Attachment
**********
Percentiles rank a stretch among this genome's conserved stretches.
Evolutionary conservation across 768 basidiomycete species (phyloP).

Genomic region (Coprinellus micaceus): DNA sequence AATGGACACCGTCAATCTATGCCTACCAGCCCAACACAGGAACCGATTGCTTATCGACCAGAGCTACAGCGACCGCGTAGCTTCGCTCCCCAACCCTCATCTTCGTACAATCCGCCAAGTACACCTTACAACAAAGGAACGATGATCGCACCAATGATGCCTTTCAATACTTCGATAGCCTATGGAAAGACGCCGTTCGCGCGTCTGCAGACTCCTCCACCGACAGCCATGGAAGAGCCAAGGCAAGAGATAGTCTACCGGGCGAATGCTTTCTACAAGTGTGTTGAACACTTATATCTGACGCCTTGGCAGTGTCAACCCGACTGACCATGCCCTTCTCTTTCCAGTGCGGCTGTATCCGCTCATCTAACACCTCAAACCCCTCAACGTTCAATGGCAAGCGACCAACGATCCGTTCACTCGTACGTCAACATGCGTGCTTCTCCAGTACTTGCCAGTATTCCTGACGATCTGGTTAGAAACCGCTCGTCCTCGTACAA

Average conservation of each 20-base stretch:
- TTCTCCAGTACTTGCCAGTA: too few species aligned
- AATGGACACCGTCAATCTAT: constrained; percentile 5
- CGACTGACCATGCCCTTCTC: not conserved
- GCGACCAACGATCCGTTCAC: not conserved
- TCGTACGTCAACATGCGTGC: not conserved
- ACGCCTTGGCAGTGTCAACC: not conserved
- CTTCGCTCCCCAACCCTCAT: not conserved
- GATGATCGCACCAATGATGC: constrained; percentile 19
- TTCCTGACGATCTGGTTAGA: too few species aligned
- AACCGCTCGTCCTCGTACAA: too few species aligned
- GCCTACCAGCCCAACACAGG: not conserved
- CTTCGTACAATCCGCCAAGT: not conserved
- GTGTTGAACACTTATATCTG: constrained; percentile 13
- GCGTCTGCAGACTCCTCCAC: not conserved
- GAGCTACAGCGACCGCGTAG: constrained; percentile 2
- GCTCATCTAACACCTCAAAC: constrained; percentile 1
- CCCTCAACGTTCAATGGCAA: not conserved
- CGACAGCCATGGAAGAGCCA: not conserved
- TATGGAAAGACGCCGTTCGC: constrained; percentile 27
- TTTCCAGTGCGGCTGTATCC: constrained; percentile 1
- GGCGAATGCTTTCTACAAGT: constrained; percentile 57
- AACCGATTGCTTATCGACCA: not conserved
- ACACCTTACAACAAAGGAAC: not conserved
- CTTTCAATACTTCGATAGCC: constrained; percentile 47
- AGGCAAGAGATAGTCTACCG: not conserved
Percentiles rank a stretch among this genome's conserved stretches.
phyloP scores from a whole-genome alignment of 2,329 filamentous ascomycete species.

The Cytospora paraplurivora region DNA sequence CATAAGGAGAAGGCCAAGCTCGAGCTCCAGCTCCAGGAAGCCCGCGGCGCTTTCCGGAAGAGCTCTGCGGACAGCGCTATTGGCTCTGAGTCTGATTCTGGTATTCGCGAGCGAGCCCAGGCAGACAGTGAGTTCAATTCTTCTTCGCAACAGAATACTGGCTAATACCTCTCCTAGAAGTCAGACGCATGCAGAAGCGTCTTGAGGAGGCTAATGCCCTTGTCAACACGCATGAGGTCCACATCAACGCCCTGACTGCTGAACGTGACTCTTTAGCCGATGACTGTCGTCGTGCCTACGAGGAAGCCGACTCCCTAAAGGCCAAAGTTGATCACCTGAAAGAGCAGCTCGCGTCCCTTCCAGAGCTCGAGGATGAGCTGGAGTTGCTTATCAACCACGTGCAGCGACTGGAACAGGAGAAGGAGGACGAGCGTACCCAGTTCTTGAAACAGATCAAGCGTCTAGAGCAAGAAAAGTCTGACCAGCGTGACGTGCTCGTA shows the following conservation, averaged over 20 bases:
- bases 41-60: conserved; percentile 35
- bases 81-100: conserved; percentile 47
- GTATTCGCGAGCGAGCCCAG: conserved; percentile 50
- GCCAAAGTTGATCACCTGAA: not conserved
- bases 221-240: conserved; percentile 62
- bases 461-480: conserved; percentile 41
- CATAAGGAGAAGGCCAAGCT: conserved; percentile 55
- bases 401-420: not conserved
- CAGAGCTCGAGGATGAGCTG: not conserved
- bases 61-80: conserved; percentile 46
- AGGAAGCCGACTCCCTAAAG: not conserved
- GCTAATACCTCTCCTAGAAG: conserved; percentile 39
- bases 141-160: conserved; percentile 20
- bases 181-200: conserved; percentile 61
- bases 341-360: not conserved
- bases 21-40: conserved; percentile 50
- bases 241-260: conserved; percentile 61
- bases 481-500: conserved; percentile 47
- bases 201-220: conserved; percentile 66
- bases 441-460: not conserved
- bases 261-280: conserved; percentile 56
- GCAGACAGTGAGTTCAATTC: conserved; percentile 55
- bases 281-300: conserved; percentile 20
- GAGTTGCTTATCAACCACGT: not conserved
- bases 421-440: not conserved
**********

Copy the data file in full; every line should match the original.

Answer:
Percentiles rank a stretch among this genome's conserved stretches.
Evolutionary conservation across 768 basidiomycete species (phyloP).

Genomic region (Coprinellus micaceus): DNA sequence AATGGACACCGTCAATCTATGCCTACCAGCCCAACACAGGAACCGATTGCTTATCGACCAGAGCTACAGCGACCGCGTAGCTTCGCTCCCCAACCCTCATCTTCGTACAATCCGCCAAGTACACCTTACAACAAAGGAACGATGATCGCACCAATGATGCCTTTCAATACTTCGATAGCCTATGGAAAGACGCCGTTCGCGCGTCTGCAGACTCCTCCACCGACAGCCATGGAAGAGCCAAGGCAAGAGATAGTCTACCGGGCGAATGCTTTCTACAAGTGTGTTGAACACTTATATCTGACGCCTTGGCAGTGTCAACCCGACTGACCATGCCCTTCTCTTTCCAGTGCGGCTGTATCCGCTCATCTAACACCTCAAACCCCTCAACGTTCAATGGCAAGCGACCAACGATCCGTTCACTCGTACGTCAACATGCGTGCTTCTCCAGTACTTGCCAGTATTCCTGACGATCTGGTTAGAAACCGCTCGTCCTCGTACAA

Average conservation of each 20-base stretch:
- TTCTCCAGTACTTGCCAGTA: too few species aligned
- AATGGACACCGTCAATCTAT: constrained; percentile 5
- CGACTGACCATGCCCTTCTC: not conserved
- GCGACCAACGATCCGTTCAC: not conserved
- TCGTACGTCAACATGCGTGC: not conserved
- ACGCCTTGGCAGTGTCAACC: not conserved
- CTTCGCTCCCCAACCCTCAT: not conserved
- GATGATCGCACCAATGATGC: constrained; percentile 19
- TTCCTGACGATCTGGTTAGA: too few species aligned
- AACCGCTCGTCCTCGTACAA: too few species aligned
- GCCTACCAGCCCAACACAGG: not conserved
- CTTCGTACAATCCGCCAAGT: not conserved
- GTGTTGAACACTTATATCTG: constrained; percentile 13
- GCGTCTGCAGACTCCTCCAC: not conserved
- GAGCTACAGCGACCGCGTAG: constrained; percentile 2
- GCTCATCTAACACCTCAAAC: constrained; percentile 1
- CCCTCAACGTTCAATGGCAA: not conserved
- CGACAGCCATGGAAGAGCCA: not conserved
- TATGGAAAGACGCCGTTCGC: constrained; percentile 27
- TTTCCAGTGCGGCTGTATCC: constrained; percentile 1
- GGCGAATGCTTTCTACAAGT: constrained; percentile 57
- AACCGATTGCTTATCGACCA: not conserved
- ACACCTTACAACAAAGGAAC: not conserved
- CTTTCAATACTTCGATAGCC: constrained; percentile 47
- AGGCAAGAGATAGTCTACCG: not conserved
Percentiles rank a stretch among this genome's conserved stretches.
phyloP scores from a whole-genome alignment of 2,329 filamentous ascomycete species.

The Cytospora paraplurivora region DNA sequence CATAAGGAGAAGGCCAAGCTCGAGCTCCAGCTCCAGGAAGCCCGCGGCGCTTTCCGGAAGAGCTCTGCGGACAGCGCTATTGGCTCTGAGTCTGATTCTGGTATTCGCGAGCGAGCCCAGGCAGACAGTGAGTTCAATTCTTCTTCGCAACAGAATACTGGCTAATACCTCTCCTAGAAGTCAGACGCATGCAGAAGCGTCTTGAGGAGGCTAATGCCCTTGTCAACACGCATGAGGTCCACATCAACGCCCTGACTGCTGAACGTGACTCTTTAGCCGATGACTGTCGTCGTGCCTACGAGGAAGCCGACTCCCTAAAGGCCAAAGTTGATCACCTGAAAGAGCAGCTCGCGTCCCTTCCAGAGCTCGAGGATGAGCTGGAGTTGCTTATCAACCACGTGCAGCGACTGGAACAGGAGAAGGAGGACGAGCGTACCCAGTTCTTGAAACAGATCAAGCGTCTAGAGCAAGAAAAGTCTGACCAGCGTGACGTGCTCGTA shows the following conservation, averaged over 20 bases:
- bases 41-60: conserved; percentile 35
- bases 81-100: conserved; percentile 47
- GTATTCGCGAGCGAGCCCAG: conserved; percentile 50
- GCCAAAGTTGATCACCTGAA: not conserved
- bases 221-240: conserved; percentile 62
- bases 461-480: conserved; percentile 41
- CATAAGGAGAAGGCCAAGCT: conserved; percentile 55
- bases 401-420: not conserved
- CAGAGCTCGAGGATGAGCTG: not conserved
- bases 61-80: conserved; percentile 46
- AGGAAGCCGACTCCCTAAAG: not conserved
- GCTAATACCTCTCCTAGAAG: conserved; percentile 39
- bases 141-160: conserved; percentile 20
- bases 181-200: conserved; percentile 61
- bases 341-360: not conserved
- bases 21-40: conserved; percentile 50
- bases 241-260: conserved; percentile 61
- bases 481-500: conserved; percentile 47
- bases 201-220: conserved; percentile 66
- bases 441-460: not conserved
- bases 261-280: conserved; percentile 56
- GCAGACAGTGAGTTCAATTC: conserved; percentile 55
- bases 281-300: conserved; percentile 20
- GAGTTGCTTATCAACCACGT: not conserved
- bases 421-440: not conserved